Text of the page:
I haven't posted anything this late (1:34 am) since I worked at the hospital. But after spending an entire day wandering the streets of New York and drinking probably WAY too much coffee, I find myself unable to sleep.
I've finished "The Road" as well as James Baldwin's "Giovanni's Room". If you did not care for Brokeback Mountain, you'll not care especially much for Giovanni's room. It is, however, a beautifully written book that touches on the dynamism of human longing to be with one's beloved and the terrible consequences of denying one's true feelings. In this novel in particular, the tragedy of David's life (the main character) is foreshadowed by his inability to love his father, who himself knew not the role he was called to play in David's life. In short, so much of the novel's tension rests in discerning and answering the fundamental question "Who am I?" and accepting the consequences of discovering the answer. I'm now reading Willa Cather's "Lucy Gayheart" and, only thirty pages in, I'm in love with Cather's descriptive prose and can feel an affective connection already with Lucy.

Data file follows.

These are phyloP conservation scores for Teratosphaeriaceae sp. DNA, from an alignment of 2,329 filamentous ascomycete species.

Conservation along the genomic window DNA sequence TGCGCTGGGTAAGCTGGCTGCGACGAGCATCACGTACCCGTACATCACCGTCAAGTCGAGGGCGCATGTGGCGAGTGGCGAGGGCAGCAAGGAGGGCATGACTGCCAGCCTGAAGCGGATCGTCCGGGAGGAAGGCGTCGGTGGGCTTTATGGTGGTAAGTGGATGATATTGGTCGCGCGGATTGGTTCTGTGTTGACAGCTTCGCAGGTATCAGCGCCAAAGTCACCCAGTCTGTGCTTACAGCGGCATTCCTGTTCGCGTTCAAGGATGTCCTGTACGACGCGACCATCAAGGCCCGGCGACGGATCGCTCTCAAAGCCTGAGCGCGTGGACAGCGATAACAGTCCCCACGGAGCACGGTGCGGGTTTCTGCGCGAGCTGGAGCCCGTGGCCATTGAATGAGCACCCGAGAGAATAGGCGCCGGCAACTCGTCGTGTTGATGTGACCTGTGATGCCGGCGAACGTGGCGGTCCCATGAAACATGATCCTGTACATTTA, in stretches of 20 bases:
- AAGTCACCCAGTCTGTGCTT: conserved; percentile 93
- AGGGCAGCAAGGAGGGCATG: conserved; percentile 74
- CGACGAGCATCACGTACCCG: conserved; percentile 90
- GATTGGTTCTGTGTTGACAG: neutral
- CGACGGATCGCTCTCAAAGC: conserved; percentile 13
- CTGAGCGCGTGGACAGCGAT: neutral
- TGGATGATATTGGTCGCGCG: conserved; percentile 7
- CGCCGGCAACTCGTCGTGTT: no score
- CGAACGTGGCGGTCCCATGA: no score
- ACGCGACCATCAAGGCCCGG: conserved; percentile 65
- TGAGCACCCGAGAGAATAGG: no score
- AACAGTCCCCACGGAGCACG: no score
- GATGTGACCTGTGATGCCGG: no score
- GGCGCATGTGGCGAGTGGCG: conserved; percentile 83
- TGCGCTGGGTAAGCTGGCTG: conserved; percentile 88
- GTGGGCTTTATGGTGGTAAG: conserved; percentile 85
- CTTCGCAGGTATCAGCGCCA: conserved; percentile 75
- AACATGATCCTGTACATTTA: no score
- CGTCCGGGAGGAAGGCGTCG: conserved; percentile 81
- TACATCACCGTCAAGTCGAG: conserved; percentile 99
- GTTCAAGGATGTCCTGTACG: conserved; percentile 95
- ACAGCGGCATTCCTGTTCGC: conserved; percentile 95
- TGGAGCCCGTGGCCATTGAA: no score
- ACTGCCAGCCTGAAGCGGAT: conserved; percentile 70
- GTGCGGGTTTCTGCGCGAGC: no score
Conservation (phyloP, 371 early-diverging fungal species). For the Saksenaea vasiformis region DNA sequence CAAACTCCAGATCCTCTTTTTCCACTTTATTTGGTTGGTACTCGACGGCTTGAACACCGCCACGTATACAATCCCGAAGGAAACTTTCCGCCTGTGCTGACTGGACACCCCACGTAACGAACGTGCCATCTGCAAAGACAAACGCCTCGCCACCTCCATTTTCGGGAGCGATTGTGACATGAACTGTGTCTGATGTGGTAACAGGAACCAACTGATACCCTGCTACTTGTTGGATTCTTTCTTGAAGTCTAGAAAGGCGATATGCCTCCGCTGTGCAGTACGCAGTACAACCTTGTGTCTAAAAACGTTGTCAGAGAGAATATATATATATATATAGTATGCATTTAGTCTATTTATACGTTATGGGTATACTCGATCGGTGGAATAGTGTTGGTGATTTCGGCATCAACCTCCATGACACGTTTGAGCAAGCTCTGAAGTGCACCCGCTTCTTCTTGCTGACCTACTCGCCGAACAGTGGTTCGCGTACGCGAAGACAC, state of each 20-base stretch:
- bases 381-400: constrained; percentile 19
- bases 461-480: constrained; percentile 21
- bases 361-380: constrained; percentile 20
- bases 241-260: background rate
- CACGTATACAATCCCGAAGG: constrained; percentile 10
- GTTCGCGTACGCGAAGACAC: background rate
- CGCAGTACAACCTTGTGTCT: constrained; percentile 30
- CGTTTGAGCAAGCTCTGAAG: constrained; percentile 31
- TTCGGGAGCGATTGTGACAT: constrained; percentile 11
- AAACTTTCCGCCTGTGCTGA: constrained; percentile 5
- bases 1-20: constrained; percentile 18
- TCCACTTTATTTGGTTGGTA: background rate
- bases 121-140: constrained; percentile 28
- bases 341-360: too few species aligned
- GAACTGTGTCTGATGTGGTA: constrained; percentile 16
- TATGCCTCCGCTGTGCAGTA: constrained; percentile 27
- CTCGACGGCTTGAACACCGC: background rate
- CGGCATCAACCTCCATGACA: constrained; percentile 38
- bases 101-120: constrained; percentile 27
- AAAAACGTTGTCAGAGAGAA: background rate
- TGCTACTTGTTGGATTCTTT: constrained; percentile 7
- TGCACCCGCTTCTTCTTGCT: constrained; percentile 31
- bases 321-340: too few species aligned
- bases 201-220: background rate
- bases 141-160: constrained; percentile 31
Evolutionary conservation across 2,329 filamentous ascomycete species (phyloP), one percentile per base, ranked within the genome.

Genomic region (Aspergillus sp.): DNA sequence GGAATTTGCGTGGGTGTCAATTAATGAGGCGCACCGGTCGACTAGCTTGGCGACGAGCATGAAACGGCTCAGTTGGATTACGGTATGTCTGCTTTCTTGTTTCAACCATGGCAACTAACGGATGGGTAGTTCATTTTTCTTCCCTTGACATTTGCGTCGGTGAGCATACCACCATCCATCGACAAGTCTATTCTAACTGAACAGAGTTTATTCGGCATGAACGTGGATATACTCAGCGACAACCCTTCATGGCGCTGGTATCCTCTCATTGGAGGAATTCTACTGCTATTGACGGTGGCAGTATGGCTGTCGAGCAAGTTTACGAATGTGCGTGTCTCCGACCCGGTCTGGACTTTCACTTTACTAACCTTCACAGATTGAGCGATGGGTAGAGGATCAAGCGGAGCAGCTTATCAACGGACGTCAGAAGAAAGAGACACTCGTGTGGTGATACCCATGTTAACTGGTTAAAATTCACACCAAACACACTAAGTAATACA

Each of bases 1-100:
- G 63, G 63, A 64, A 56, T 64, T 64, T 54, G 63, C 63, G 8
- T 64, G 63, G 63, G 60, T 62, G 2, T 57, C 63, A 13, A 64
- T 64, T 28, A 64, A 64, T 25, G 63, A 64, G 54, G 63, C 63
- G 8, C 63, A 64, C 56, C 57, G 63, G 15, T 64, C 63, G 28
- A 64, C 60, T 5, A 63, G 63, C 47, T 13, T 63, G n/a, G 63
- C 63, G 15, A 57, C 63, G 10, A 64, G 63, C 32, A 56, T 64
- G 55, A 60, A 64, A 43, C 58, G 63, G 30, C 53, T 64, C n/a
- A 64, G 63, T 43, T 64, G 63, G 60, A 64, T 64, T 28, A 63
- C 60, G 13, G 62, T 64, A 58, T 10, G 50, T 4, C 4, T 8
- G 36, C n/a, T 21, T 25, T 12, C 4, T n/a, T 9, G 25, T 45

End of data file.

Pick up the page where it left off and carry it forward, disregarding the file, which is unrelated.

My trip into Manhattan today led me down 5th Avenue. Before my eyes was played out scenes of great contrast: a morbidly obese man garbed in a tacky "I heart NY" shirt leaning against a Cartier window - two symbols of excess, but in radically different expressions. A homeless man begging for money in front of the Coach store - and the feigning of empty pocketbooks by women emerging who'd just spent a small fortune on new purses.
A woman on the train announced loudly "Excuse me, everybody. I'm sorry to disturb you, but I'm broke...that ain't no joke...not trying to be funny...ask you for money" - her rhyme/rap moved lyrically in this way. I'm ashamed to say that she did disturb me...that her (apparent) need burst in upon my reading as I sat on the train. We don't get a lot of money and I don't often carry a lot of cash on me and I still flush read when I have to face someone asking for money and say, "Sorry, I don't have anything." I often like to entertain the notion that by "ministering" through my blog or with music or with theology that I am making or will make a difference in the lives of others. And then a voice crying "I'm sorry to disturb you" recalls me to the fact that I have - as we all have - a very long way to go in seeing God's Kingdom come to fruition on this earth.
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